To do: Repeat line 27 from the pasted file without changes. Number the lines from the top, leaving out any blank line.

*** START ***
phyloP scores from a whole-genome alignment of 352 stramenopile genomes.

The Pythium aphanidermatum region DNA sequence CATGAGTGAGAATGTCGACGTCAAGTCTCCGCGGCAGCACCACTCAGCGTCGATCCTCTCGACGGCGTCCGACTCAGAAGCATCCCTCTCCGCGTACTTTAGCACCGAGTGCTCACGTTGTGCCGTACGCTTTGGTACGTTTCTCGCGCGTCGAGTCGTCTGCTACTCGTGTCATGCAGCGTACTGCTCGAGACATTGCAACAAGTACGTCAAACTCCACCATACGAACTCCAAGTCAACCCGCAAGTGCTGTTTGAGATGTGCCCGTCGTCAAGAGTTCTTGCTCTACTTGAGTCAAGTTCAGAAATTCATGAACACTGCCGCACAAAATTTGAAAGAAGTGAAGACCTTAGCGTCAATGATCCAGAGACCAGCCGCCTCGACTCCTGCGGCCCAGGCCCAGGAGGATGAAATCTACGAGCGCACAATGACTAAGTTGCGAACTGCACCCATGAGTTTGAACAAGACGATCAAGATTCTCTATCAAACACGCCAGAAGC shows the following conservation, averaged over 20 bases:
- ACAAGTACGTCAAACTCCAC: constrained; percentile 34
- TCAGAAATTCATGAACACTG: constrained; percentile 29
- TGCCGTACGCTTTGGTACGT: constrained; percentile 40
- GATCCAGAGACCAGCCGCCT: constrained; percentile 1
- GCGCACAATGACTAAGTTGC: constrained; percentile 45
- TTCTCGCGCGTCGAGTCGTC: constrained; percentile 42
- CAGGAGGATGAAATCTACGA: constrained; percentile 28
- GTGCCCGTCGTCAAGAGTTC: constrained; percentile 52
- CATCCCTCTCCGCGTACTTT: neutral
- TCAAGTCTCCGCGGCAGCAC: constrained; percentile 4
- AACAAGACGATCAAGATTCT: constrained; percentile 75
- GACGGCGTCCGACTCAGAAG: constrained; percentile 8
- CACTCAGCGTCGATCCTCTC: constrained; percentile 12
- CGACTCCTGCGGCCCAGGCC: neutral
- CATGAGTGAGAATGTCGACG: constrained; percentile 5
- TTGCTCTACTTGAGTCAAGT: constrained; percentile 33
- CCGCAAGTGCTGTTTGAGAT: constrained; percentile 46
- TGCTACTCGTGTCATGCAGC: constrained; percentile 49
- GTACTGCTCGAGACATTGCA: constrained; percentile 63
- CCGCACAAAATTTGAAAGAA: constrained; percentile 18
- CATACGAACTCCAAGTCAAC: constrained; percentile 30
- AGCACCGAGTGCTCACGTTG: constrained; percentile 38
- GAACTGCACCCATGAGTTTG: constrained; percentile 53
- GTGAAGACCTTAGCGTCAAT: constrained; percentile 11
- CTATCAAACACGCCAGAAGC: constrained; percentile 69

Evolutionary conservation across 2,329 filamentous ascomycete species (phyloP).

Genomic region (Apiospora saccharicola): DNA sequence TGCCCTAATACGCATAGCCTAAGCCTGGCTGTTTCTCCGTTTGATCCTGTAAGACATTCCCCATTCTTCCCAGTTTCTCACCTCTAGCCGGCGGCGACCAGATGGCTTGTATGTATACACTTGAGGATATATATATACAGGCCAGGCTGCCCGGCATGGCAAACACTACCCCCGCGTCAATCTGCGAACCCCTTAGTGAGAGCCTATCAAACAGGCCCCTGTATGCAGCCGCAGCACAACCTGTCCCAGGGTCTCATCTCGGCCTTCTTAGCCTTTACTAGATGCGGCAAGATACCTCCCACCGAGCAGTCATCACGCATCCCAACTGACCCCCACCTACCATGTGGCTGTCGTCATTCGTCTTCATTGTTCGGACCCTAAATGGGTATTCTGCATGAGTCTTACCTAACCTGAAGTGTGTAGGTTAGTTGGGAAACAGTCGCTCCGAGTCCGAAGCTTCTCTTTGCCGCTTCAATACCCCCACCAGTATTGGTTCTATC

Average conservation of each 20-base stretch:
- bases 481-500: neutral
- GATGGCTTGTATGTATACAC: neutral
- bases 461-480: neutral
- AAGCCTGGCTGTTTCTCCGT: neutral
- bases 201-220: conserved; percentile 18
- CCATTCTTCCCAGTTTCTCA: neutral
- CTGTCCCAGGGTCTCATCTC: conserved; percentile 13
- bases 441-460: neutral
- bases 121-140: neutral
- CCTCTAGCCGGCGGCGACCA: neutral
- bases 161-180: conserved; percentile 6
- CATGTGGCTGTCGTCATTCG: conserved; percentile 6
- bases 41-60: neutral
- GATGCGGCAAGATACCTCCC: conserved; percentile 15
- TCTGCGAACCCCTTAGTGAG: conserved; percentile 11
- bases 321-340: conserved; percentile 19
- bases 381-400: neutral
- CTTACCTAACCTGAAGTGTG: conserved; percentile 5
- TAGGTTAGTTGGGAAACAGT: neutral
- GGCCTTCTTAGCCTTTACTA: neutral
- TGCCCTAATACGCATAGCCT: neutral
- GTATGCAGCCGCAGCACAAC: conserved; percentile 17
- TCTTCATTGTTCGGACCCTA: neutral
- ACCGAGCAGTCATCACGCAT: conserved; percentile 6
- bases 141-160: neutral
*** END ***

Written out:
- CTATCAAACACGCCAGAAGC: constrained; percentile 69